EP Review of Jimmy Lee Morris: Campervan (Automix Records)
UK-based singer-songwriter Jimmy Lee Morris is a talented artist with no pretense. He writes songs that define the term “folk.” In other words, they are down to earth, and about people and relationships, with resonant melodies and memorable hooks. This four song EP Campervan is Morris’ latest and follows the 2016 album Wilderness Wood.
Jimmy Lee Morris has been crafting songs since the ‘80s, fronting bands such as Mojo Filter and The Collaborators. He’s worked with Pink Floyd producer Ron Geesin and has toured extensively throughout the UK and Denmark.
With this current effort, Morris provides a lean and economical window into his creativity. “Campervan Song” opens the EP in a pleasant and forthright manner. This bears a well-thought-out melody with lyrics that address escape and the open road. It’s all about being self-reliant and throwing caution to the wind. Simply, the song states: “And here’s to the camper that never breaks down, and here’s to the journey it takes us upon, and wave to the others as we go along, it’s just you and me on the road.” And you get this traveling troubadour kind of feel too via Javier Forero’s driving percussion and Clare Lees’ light and billowy flute.
Although Morris wrote all the material here no one could accuse him of being dictatorial or autocratic. Bethan Lees is a young and very special vocal chanteuse, and Morris is more than happy to place her in the spotlight on his beautiful tune “Amor Compartido (A Love We Share).” Bethan has an angelic and lilting soprano that sends this lovely song into stratospheric trajectory. It’s entirely sung in Spanish, and the rhythm section of Morris on acoustic guitar, along with Richard Leney’s lithe bass, Javier Forero’s percolating drums and producer Simon Scardanelli’s tasty lead guitar give this a brilliant salsa feel.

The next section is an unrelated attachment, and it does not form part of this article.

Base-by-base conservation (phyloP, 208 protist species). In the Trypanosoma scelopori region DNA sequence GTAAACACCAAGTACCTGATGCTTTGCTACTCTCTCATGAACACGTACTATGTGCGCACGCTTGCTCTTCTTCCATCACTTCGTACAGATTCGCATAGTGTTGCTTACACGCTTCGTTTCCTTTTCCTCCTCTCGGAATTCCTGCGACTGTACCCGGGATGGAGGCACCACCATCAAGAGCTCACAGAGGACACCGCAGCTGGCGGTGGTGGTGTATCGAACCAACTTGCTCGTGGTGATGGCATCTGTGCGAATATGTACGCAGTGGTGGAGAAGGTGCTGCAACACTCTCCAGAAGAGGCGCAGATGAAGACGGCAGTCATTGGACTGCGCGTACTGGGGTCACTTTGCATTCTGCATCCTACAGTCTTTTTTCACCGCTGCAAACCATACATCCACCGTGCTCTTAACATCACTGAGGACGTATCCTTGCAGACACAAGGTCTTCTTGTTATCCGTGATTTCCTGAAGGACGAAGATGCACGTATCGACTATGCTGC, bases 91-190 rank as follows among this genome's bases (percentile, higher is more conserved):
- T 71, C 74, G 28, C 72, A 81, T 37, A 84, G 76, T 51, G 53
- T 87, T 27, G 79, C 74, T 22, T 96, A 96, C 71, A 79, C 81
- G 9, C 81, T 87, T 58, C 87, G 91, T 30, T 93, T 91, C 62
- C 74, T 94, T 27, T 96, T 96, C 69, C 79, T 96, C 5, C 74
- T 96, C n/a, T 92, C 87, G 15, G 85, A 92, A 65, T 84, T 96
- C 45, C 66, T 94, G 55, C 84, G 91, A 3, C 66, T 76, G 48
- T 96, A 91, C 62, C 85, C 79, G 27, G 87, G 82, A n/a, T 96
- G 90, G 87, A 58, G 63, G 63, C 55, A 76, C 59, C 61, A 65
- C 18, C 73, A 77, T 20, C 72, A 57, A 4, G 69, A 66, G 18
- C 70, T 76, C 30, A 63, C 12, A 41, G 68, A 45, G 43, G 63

“When I’m Gone” is a bluesy-flavored number with a classic Beatles-meets-Jim Croce kind of vibe. It’s a song about love and longing. Anyone that has ever been separated from their significant other or main squeeze for any length of time will certainly appreciate this. Phillipe Guyard chimes in with a wailing sax solo that really kicks.
The final selection in this brief, but fine, collection is another rootsy kind of tune called “Temptation.” As is Morris’ style, he is direct and to the point in the communication department. In this he sings: “I’m holding you, you’re holding me, I’m loving you and you’re loving me. We don’t need no complication, just give in to your temptation, stay with me.” This has a real down home feel courtesy of Morris’ mandolin and Duncan Campbell’s countrified Dobro.